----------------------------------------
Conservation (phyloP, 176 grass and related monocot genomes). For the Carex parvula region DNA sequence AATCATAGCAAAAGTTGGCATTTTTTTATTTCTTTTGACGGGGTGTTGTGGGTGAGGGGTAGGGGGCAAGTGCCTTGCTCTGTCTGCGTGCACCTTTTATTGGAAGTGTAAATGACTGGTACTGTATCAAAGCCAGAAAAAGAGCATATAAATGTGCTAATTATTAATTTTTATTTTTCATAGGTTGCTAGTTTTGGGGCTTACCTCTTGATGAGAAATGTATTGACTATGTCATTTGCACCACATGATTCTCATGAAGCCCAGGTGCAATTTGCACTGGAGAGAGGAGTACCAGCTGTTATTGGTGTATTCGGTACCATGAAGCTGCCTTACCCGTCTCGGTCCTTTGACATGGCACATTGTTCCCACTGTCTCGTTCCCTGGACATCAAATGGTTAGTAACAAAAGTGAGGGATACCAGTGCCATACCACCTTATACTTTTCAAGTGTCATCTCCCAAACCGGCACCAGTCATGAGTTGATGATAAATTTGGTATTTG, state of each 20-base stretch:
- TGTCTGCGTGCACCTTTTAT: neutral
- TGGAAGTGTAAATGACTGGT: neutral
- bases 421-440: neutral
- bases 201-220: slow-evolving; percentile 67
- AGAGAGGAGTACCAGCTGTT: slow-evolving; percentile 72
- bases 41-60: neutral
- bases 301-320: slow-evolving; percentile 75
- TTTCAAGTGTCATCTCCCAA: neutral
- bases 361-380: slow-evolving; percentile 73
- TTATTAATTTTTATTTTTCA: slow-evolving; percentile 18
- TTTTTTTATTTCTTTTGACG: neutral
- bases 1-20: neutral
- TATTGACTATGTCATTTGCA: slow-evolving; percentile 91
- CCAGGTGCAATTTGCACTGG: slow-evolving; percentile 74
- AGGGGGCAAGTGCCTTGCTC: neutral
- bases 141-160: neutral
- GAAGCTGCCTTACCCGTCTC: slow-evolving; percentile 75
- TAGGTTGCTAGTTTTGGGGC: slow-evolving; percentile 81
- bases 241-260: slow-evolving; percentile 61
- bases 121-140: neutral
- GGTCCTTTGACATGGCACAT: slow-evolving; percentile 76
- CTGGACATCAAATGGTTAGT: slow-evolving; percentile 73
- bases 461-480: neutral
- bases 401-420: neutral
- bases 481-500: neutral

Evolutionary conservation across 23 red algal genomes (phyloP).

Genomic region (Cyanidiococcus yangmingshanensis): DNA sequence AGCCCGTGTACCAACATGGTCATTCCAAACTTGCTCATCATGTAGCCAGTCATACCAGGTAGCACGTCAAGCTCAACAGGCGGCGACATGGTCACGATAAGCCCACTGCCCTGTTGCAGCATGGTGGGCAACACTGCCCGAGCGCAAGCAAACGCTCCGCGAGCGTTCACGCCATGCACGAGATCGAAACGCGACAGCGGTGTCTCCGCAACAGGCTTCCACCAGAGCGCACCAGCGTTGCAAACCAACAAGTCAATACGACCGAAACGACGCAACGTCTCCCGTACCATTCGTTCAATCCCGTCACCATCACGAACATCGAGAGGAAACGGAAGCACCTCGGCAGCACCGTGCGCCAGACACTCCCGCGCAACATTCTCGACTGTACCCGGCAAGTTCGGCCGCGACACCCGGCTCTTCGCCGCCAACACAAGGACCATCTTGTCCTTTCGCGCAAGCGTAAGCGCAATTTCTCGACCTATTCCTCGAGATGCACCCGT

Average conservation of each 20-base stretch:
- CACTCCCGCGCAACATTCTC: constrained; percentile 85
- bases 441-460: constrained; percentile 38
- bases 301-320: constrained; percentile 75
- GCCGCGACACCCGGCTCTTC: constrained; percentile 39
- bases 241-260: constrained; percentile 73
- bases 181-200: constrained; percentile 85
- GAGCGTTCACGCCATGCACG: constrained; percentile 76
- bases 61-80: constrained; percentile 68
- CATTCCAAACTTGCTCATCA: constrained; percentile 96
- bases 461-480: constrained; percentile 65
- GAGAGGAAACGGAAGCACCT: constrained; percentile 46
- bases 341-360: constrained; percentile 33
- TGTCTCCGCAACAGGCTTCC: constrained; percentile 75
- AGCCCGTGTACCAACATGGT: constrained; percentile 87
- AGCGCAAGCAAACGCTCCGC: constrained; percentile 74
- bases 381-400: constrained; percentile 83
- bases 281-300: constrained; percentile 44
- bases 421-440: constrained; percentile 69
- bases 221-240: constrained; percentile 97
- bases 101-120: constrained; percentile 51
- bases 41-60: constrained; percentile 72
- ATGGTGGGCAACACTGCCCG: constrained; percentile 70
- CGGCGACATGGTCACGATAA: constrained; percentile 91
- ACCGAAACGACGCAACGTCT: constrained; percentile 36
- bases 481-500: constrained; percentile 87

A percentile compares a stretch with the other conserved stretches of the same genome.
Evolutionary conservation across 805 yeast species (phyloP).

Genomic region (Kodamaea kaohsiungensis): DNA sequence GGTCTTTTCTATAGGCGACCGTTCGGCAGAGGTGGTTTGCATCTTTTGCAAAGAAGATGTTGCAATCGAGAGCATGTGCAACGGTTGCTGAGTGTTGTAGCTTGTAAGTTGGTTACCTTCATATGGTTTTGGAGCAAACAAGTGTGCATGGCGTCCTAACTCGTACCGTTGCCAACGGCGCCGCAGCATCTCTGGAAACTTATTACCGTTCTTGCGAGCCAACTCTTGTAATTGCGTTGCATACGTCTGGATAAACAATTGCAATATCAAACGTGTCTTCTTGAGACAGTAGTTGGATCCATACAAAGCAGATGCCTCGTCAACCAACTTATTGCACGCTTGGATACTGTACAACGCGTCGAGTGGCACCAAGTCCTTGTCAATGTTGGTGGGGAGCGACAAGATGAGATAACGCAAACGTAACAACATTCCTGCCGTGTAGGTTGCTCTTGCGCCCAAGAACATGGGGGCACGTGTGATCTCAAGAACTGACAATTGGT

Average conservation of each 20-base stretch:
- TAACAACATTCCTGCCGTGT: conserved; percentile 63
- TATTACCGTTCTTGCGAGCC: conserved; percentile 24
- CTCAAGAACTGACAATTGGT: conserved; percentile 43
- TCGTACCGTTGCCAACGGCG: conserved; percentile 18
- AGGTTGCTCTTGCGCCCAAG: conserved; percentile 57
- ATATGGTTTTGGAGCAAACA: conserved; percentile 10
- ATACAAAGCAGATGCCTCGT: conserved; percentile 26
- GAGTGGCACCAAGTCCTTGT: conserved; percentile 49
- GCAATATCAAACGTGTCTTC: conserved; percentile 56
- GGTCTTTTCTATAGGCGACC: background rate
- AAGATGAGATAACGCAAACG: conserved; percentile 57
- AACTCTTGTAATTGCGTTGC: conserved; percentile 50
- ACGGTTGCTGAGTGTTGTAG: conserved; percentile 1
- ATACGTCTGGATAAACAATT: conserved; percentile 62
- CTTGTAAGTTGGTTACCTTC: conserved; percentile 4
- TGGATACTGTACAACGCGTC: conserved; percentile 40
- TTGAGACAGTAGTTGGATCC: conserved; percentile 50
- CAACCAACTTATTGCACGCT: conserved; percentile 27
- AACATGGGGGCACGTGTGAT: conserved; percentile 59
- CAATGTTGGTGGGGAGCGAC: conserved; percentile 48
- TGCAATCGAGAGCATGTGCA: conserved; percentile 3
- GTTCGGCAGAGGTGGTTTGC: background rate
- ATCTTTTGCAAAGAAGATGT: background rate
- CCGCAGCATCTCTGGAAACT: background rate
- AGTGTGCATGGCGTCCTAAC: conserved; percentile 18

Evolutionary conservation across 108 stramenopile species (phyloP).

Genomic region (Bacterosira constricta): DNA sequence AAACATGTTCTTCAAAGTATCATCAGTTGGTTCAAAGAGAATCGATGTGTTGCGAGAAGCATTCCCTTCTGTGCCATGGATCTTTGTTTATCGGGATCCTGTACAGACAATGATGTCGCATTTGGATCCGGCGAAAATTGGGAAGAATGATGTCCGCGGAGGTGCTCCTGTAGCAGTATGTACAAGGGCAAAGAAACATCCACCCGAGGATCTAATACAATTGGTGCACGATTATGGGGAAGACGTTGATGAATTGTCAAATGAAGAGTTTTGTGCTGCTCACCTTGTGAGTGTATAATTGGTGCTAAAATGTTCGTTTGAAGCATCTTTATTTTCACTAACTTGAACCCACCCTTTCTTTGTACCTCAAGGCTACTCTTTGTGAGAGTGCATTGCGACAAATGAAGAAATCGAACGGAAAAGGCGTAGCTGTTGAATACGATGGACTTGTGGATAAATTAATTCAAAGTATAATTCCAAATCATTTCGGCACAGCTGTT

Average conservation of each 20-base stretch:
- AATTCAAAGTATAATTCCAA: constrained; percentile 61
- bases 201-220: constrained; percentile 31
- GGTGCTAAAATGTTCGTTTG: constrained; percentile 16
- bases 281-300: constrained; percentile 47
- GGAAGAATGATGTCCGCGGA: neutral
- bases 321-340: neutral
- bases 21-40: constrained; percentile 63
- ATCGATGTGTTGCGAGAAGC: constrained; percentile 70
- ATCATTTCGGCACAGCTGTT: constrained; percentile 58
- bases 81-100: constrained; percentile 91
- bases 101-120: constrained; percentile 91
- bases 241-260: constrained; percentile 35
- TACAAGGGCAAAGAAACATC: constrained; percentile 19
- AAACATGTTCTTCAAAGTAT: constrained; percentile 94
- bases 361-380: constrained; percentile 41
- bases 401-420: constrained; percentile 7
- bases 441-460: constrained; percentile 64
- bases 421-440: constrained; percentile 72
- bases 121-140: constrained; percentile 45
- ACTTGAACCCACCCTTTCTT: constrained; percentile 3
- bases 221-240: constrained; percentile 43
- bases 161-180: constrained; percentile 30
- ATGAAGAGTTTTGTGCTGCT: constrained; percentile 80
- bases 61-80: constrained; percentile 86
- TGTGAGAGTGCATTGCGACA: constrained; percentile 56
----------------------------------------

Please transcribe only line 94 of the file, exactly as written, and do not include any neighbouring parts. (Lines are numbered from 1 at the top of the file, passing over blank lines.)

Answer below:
- ATCGATGTGTTGCGAGAAGC: constrained; percentile 70